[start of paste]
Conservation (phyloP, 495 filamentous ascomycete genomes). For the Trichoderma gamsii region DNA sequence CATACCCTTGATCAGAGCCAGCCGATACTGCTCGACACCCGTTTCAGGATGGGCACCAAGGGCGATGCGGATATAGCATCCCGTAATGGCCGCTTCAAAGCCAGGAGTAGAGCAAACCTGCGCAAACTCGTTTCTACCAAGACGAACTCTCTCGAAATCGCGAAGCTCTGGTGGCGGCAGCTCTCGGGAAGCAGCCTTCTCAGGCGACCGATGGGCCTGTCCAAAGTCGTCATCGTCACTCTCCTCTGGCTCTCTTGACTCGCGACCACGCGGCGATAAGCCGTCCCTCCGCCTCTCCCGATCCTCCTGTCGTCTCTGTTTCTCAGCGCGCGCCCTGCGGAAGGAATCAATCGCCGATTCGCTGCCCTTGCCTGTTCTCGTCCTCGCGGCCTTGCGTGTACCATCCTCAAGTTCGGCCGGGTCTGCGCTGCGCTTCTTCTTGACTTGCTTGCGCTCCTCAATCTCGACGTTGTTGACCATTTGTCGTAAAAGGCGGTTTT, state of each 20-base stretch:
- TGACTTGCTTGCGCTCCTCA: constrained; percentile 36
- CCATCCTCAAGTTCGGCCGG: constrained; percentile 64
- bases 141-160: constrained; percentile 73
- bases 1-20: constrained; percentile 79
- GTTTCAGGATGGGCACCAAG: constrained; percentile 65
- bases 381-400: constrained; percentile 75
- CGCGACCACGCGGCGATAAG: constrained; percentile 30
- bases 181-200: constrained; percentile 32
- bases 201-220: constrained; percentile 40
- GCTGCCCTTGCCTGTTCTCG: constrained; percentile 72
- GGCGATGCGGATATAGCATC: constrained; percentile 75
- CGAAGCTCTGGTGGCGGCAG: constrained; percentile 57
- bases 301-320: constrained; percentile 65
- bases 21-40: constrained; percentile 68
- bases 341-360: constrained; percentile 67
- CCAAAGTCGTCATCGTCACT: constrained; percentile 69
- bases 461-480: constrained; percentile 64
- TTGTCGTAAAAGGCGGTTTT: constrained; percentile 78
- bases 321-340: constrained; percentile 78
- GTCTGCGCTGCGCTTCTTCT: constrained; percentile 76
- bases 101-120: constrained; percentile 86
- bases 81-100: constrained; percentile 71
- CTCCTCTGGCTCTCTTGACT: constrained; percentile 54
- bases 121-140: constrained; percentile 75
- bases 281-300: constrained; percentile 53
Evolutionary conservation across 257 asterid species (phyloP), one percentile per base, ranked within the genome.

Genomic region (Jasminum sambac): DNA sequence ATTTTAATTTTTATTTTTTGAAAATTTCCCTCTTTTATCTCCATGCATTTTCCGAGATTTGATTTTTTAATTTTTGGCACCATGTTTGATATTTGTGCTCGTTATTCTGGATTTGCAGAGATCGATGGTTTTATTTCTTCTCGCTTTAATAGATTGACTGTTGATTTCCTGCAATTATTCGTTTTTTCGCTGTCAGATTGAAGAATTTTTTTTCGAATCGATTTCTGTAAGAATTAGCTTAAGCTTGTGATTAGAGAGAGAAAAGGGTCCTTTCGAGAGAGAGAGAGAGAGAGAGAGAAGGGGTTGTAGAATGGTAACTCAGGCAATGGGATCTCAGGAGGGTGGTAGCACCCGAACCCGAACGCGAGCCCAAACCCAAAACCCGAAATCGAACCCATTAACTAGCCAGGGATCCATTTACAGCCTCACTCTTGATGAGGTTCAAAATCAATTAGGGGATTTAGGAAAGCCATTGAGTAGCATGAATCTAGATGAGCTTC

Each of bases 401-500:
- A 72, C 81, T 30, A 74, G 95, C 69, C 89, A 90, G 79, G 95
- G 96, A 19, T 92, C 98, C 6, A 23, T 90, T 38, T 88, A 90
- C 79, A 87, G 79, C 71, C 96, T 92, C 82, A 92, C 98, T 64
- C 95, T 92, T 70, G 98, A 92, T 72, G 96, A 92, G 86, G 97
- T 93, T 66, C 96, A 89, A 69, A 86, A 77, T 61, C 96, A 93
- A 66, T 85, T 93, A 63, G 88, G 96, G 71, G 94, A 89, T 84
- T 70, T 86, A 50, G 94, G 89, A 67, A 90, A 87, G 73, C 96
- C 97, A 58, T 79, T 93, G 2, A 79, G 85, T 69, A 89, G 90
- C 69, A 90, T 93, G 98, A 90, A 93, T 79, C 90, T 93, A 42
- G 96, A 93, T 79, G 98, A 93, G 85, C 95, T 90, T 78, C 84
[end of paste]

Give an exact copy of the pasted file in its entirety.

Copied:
Conservation (phyloP, 495 filamentous ascomycete genomes). For the Trichoderma gamsii region DNA sequence CATACCCTTGATCAGAGCCAGCCGATACTGCTCGACACCCGTTTCAGGATGGGCACCAAGGGCGATGCGGATATAGCATCCCGTAATGGCCGCTTCAAAGCCAGGAGTAGAGCAAACCTGCGCAAACTCGTTTCTACCAAGACGAACTCTCTCGAAATCGCGAAGCTCTGGTGGCGGCAGCTCTCGGGAAGCAGCCTTCTCAGGCGACCGATGGGCCTGTCCAAAGTCGTCATCGTCACTCTCCTCTGGCTCTCTTGACTCGCGACCACGCGGCGATAAGCCGTCCCTCCGCCTCTCCCGATCCTCCTGTCGTCTCTGTTTCTCAGCGCGCGCCCTGCGGAAGGAATCAATCGCCGATTCGCTGCCCTTGCCTGTTCTCGTCCTCGCGGCCTTGCGTGTACCATCCTCAAGTTCGGCCGGGTCTGCGCTGCGCTTCTTCTTGACTTGCTTGCGCTCCTCAATCTCGACGTTGTTGACCATTTGTCGTAAAAGGCGGTTTT, state of each 20-base stretch:
- TGACTTGCTTGCGCTCCTCA: constrained; percentile 36
- CCATCCTCAAGTTCGGCCGG: constrained; percentile 64
- bases 141-160: constrained; percentile 73
- bases 1-20: constrained; percentile 79
- GTTTCAGGATGGGCACCAAG: constrained; percentile 65
- bases 381-400: constrained; percentile 75
- CGCGACCACGCGGCGATAAG: constrained; percentile 30
- bases 181-200: constrained; percentile 32
- bases 201-220: constrained; percentile 40
- GCTGCCCTTGCCTGTTCTCG: constrained; percentile 72
- GGCGATGCGGATATAGCATC: constrained; percentile 75
- CGAAGCTCTGGTGGCGGCAG: constrained; percentile 57
- bases 301-320: constrained; percentile 65
- bases 21-40: constrained; percentile 68
- bases 341-360: constrained; percentile 67
- CCAAAGTCGTCATCGTCACT: constrained; percentile 69
- bases 461-480: constrained; percentile 64
- TTGTCGTAAAAGGCGGTTTT: constrained; percentile 78
- bases 321-340: constrained; percentile 78
- GTCTGCGCTGCGCTTCTTCT: constrained; percentile 76
- bases 101-120: constrained; percentile 86
- bases 81-100: constrained; percentile 71
- CTCCTCTGGCTCTCTTGACT: constrained; percentile 54
- bases 121-140: constrained; percentile 75
- bases 281-300: constrained; percentile 53
Evolutionary conservation across 257 asterid species (phyloP), one percentile per base, ranked within the genome.

Genomic region (Jasminum sambac): DNA sequence ATTTTAATTTTTATTTTTTGAAAATTTCCCTCTTTTATCTCCATGCATTTTCCGAGATTTGATTTTTTAATTTTTGGCACCATGTTTGATATTTGTGCTCGTTATTCTGGATTTGCAGAGATCGATGGTTTTATTTCTTCTCGCTTTAATAGATTGACTGTTGATTTCCTGCAATTATTCGTTTTTTCGCTGTCAGATTGAAGAATTTTTTTTCGAATCGATTTCTGTAAGAATTAGCTTAAGCTTGTGATTAGAGAGAGAAAAGGGTCCTTTCGAGAGAGAGAGAGAGAGAGAGAGAAGGGGTTGTAGAATGGTAACTCAGGCAATGGGATCTCAGGAGGGTGGTAGCACCCGAACCCGAACGCGAGCCCAAACCCAAAACCCGAAATCGAACCCATTAACTAGCCAGGGATCCATTTACAGCCTCACTCTTGATGAGGTTCAAAATCAATTAGGGGATTTAGGAAAGCCATTGAGTAGCATGAATCTAGATGAGCTTC

Each of bases 401-500:
- A 72, C 81, T 30, A 74, G 95, C 69, C 89, A 90, G 79, G 95
- G 96, A 19, T 92, C 98, C 6, A 23, T 90, T 38, T 88, A 90
- C 79, A 87, G 79, C 71, C 96, T 92, C 82, A 92, C 98, T 64
- C 95, T 92, T 70, G 98, A 92, T 72, G 96, A 92, G 86, G 97
- T 93, T 66, C 96, A 89, A 69, A 86, A 77, T 61, C 96, A 93
- A 66, T 85, T 93, A 63, G 88, G 96, G 71, G 94, A 89, T 84
- T 70, T 86, A 50, G 94, G 89, A 67, A 90, A 87, G 73, C 96
- C 97, A 58, T 79, T 93, G 2, A 79, G 85, T 69, A 89, G 90
- C 69, A 90, T 93, G 98, A 90, A 93, T 79, C 90, T 93, A 42
- G 96, A 93, T 79, G 98, A 93, G 85, C 95, T 90, T 78, C 84